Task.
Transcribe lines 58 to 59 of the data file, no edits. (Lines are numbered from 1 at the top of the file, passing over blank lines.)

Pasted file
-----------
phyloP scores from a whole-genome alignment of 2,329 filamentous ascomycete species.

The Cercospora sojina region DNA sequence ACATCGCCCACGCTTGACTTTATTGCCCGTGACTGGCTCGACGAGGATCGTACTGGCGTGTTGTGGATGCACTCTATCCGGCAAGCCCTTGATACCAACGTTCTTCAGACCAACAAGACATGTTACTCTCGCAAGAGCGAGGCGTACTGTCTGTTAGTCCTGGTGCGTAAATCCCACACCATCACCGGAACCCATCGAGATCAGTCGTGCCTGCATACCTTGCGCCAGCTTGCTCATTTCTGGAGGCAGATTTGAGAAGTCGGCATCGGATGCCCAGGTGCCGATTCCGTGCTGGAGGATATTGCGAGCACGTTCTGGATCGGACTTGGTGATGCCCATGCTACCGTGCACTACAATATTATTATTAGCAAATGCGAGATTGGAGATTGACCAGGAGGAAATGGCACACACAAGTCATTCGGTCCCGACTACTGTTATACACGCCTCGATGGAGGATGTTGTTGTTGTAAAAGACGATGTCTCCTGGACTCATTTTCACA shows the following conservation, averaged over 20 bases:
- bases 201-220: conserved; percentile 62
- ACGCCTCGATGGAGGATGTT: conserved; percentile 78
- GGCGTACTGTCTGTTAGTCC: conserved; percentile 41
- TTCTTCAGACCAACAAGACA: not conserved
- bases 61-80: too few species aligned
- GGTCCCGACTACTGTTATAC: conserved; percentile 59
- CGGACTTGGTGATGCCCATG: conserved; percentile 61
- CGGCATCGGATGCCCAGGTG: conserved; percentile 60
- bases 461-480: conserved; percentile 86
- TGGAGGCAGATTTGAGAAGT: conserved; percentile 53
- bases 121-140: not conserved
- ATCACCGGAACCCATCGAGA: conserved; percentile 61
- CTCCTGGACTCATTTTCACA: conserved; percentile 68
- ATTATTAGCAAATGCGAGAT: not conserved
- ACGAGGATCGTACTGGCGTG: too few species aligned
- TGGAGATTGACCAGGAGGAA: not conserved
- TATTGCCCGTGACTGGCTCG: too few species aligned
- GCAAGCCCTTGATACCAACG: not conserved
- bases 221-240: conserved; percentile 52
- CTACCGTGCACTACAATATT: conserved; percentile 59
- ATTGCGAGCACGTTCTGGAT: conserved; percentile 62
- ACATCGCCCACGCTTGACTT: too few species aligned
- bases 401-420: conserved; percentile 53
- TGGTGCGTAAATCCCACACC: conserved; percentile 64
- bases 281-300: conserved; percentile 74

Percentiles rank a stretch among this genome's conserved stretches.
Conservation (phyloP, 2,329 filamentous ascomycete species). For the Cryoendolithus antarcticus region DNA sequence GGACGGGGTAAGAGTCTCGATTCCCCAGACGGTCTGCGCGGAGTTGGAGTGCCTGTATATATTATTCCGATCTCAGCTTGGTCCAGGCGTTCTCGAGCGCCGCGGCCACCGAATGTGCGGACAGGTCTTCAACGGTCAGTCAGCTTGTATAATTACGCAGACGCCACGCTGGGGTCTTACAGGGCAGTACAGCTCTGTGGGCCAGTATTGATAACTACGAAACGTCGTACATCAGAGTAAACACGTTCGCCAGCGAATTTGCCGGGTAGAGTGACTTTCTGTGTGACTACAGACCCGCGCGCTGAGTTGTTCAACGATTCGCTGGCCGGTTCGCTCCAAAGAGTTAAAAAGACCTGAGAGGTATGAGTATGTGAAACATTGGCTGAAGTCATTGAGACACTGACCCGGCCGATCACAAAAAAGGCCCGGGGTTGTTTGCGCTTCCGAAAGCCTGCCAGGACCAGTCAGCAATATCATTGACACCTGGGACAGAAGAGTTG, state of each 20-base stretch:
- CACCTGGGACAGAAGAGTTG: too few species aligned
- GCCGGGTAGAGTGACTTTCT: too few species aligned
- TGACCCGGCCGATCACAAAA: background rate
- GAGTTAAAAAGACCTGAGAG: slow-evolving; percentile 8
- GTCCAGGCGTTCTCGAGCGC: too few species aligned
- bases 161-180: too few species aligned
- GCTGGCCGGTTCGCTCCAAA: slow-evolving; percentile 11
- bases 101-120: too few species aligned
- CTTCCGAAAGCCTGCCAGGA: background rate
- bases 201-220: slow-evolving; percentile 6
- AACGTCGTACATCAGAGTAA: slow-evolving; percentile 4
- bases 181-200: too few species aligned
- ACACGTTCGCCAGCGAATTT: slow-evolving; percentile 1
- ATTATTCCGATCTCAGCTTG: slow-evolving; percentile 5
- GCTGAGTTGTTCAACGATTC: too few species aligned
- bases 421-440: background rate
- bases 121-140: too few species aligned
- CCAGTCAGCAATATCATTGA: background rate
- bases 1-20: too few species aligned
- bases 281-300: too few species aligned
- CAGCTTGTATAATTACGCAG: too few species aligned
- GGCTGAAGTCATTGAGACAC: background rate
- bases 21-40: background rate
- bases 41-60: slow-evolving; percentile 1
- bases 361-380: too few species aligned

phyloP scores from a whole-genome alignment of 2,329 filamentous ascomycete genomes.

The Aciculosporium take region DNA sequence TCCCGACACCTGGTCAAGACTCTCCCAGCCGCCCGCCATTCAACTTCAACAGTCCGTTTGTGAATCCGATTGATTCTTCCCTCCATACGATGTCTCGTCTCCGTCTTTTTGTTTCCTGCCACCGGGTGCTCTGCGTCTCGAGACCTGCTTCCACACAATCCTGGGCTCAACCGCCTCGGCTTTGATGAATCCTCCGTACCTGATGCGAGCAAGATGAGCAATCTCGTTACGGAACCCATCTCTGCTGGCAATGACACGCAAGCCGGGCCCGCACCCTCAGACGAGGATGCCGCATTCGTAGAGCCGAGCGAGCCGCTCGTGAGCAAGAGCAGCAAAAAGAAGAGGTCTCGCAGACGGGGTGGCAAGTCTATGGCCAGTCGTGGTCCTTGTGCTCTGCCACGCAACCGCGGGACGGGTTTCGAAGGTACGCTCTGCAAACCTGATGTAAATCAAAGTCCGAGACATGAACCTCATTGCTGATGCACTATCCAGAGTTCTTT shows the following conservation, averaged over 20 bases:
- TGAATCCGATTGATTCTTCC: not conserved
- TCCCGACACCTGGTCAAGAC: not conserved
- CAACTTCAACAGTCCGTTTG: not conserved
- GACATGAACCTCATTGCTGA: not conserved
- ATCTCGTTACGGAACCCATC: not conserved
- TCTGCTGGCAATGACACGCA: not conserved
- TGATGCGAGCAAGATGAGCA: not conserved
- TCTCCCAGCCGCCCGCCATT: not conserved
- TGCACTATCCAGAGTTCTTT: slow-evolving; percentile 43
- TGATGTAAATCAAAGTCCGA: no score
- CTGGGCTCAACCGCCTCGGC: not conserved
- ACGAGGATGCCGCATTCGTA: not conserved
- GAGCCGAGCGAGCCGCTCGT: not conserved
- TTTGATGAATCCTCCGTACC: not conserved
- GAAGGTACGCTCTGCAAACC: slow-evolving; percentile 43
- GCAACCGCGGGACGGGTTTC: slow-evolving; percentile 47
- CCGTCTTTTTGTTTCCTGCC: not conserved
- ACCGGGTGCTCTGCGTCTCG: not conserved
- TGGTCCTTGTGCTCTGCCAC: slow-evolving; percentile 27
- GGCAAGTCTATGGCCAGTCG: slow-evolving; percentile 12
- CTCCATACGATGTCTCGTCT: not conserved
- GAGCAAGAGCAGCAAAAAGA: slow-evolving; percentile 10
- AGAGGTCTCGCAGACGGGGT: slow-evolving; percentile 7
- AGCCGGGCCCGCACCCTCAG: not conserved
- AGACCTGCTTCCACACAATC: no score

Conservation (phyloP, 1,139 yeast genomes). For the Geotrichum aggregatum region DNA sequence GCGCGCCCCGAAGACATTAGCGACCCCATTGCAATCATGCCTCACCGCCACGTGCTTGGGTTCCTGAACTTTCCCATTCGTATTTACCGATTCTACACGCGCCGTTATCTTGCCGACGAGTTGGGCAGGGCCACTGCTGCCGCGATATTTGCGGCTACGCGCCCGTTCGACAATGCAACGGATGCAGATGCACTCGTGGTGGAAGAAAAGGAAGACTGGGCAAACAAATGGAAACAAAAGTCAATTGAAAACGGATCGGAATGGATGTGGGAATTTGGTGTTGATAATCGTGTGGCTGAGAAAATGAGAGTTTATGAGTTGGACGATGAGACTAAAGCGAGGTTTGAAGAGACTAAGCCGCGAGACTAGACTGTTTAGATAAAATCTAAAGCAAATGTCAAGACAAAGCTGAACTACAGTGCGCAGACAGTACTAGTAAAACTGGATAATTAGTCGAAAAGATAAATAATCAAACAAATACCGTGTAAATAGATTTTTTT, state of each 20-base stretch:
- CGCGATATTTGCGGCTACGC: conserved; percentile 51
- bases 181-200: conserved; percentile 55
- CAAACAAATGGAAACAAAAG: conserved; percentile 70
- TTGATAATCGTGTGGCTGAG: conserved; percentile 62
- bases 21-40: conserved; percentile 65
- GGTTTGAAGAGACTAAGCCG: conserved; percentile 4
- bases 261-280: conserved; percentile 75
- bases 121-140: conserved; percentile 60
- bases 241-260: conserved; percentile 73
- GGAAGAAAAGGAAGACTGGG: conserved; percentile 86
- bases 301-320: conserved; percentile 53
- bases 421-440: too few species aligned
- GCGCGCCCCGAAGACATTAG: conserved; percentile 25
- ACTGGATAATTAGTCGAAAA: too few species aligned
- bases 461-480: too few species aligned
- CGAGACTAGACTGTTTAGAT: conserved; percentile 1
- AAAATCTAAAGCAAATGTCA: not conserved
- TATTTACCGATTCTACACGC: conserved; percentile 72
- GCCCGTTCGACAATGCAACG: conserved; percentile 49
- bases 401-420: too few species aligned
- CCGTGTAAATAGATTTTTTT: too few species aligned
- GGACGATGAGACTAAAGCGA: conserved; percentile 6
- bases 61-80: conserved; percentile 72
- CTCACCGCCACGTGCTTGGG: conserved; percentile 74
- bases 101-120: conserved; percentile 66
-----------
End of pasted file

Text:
- TCCCGACACCTGGTCAAGAC: not conserved
- CAACTTCAACAGTCCGTTTG: not conserved